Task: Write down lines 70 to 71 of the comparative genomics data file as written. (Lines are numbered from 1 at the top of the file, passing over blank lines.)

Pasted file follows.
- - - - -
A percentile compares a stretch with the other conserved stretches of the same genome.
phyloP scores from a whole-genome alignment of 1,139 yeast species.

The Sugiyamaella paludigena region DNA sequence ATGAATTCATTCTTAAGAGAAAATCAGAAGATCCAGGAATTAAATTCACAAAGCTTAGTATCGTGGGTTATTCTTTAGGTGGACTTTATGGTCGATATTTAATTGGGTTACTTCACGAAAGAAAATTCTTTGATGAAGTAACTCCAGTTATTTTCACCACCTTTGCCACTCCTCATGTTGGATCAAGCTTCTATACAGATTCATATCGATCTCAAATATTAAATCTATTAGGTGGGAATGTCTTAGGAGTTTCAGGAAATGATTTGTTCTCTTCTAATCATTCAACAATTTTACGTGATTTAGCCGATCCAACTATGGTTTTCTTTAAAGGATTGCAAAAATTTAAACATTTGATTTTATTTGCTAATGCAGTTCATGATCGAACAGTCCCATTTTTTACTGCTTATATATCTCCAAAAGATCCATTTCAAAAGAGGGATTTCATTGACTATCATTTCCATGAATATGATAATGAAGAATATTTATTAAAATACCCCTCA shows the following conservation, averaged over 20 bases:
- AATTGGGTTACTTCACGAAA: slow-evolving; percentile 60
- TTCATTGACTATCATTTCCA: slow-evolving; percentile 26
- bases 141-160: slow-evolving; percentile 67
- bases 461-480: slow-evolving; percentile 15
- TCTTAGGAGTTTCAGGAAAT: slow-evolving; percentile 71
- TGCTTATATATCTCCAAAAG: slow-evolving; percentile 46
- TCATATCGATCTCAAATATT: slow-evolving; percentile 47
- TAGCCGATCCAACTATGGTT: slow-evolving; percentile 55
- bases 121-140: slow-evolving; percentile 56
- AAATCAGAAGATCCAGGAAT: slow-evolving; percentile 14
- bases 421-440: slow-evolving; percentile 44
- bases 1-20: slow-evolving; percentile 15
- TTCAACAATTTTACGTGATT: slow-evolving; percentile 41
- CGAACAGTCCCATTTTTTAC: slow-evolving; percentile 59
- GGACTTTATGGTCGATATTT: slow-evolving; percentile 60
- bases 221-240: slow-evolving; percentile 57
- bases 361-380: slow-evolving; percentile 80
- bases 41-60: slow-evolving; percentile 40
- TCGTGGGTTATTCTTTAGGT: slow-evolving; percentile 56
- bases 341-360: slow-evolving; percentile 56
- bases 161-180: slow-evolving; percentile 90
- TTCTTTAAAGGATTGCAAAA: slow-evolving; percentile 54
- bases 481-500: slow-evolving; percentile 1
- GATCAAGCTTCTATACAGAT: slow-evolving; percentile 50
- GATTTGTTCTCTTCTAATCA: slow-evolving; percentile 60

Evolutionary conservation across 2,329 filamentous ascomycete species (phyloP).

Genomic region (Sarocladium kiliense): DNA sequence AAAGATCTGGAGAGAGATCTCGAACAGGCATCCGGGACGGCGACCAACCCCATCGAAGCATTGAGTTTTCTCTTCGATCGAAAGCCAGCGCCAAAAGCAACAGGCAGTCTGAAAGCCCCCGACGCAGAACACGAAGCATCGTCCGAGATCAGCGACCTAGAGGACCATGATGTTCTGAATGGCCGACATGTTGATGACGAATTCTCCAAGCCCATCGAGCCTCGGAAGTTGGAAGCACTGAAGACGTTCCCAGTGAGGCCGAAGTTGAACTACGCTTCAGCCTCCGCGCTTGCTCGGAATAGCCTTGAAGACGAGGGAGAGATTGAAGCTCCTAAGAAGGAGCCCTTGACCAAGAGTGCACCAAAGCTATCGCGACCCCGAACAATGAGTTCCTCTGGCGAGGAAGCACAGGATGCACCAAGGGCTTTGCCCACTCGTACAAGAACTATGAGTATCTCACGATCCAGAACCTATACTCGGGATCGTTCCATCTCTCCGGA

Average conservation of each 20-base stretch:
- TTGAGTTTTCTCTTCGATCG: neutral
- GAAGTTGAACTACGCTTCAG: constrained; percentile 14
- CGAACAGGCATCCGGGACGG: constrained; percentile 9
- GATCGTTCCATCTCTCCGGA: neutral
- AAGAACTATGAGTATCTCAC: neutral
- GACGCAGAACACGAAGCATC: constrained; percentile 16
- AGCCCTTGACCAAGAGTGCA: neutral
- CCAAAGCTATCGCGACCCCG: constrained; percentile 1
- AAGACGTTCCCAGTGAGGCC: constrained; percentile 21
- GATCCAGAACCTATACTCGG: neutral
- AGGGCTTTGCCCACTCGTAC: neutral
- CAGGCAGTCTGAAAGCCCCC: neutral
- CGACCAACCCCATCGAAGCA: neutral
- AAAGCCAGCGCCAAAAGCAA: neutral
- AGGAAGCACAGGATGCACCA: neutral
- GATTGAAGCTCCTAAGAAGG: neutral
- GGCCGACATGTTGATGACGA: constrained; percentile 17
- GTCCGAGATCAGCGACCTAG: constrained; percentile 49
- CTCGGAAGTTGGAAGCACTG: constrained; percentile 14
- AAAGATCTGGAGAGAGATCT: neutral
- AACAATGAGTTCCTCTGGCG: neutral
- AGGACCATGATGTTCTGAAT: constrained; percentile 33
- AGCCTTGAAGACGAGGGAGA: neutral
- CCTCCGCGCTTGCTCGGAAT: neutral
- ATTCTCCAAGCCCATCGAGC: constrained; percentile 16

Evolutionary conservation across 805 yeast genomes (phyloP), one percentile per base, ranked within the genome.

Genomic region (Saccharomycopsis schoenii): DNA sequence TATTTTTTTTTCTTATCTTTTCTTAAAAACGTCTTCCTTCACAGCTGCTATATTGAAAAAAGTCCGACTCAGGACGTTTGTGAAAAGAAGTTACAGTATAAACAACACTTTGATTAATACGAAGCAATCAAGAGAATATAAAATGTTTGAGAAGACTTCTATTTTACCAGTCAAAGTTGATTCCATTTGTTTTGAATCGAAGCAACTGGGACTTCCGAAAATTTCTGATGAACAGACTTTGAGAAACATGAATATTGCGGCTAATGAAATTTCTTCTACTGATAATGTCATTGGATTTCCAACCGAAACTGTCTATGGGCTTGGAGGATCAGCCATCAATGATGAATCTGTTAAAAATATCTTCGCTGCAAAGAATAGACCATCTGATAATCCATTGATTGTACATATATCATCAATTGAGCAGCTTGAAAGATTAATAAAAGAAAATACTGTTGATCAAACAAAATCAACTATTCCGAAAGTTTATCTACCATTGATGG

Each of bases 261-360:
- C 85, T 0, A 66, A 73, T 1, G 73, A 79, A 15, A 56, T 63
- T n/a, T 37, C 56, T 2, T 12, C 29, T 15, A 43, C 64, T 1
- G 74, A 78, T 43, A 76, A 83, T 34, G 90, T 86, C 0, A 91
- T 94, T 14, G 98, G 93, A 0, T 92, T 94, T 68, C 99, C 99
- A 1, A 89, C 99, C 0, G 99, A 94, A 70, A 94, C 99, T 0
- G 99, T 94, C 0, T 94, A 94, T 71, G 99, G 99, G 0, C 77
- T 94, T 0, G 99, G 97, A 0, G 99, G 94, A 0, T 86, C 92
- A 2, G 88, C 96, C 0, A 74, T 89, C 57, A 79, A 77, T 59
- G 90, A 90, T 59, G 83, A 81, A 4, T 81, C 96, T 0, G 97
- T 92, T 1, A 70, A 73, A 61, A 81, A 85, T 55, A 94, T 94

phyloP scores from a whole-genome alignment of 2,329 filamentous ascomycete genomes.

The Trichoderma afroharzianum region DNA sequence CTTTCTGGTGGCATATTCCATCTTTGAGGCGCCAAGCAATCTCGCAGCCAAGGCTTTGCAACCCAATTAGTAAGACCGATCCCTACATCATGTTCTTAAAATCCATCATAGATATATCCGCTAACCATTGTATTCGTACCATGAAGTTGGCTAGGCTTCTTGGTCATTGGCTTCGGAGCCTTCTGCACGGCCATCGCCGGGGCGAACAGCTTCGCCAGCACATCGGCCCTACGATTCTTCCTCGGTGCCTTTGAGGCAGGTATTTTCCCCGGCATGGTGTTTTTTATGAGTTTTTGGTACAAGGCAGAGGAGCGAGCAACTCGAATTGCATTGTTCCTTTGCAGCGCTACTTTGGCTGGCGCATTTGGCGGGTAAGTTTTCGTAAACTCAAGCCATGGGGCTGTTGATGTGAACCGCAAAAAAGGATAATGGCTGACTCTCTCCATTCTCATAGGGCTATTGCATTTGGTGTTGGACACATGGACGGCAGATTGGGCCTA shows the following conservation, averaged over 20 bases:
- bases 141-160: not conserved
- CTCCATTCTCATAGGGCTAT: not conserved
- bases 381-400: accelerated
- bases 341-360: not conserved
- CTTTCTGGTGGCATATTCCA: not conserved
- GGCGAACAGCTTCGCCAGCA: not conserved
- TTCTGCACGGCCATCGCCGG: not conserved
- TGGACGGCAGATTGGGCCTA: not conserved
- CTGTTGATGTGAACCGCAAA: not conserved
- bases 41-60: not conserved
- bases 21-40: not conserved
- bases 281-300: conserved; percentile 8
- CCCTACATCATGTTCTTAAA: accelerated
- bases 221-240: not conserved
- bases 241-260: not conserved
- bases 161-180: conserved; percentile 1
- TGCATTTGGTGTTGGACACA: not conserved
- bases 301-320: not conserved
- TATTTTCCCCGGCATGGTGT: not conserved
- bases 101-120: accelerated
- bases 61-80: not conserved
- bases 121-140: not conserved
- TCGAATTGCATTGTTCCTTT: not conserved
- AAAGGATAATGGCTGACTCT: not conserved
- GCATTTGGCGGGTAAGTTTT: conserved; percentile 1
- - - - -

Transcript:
phyloP scores from a whole-genome alignment of 2,329 filamentous ascomycete genomes.

The Trichoderma afroharzianum region DNA sequence CTTTCTGGTGGCATATTCCATCTTTGAGGCGCCAAGCAATCTCGCAGCCAAGGCTTTGCAACCCAATTAGTAAGACCGATCCCTACATCATGTTCTTAAAATCCATCATAGATATATCCGCTAACCATTGTATTCGTACCATGAAGTTGGCTAGGCTTCTTGGTCATTGGCTTCGGAGCCTTCTGCACGGCCATCGCCGGGGCGAACAGCTTCGCCAGCACATCGGCCCTACGATTCTTCCTCGGTGCCTTTGAGGCAGGTATTTTCCCCGGCATGGTGTTTTTTATGAGTTTTTGGTACAAGGCAGAGGAGCGAGCAACTCGAATTGCATTGTTCCTTTGCAGCGCTACTTTGGCTGGCGCATTTGGCGGGTAAGTTTTCGTAAACTCAAGCCATGGGGCTGTTGATGTGAACCGCAAAAAAGGATAATGGCTGACTCTCTCCATTCTCATAGGGCTATTGCATTTGGTGTTGGACACATGGACGGCAGATTGGGCCTA shows the following conservation, averaged over 20 bases: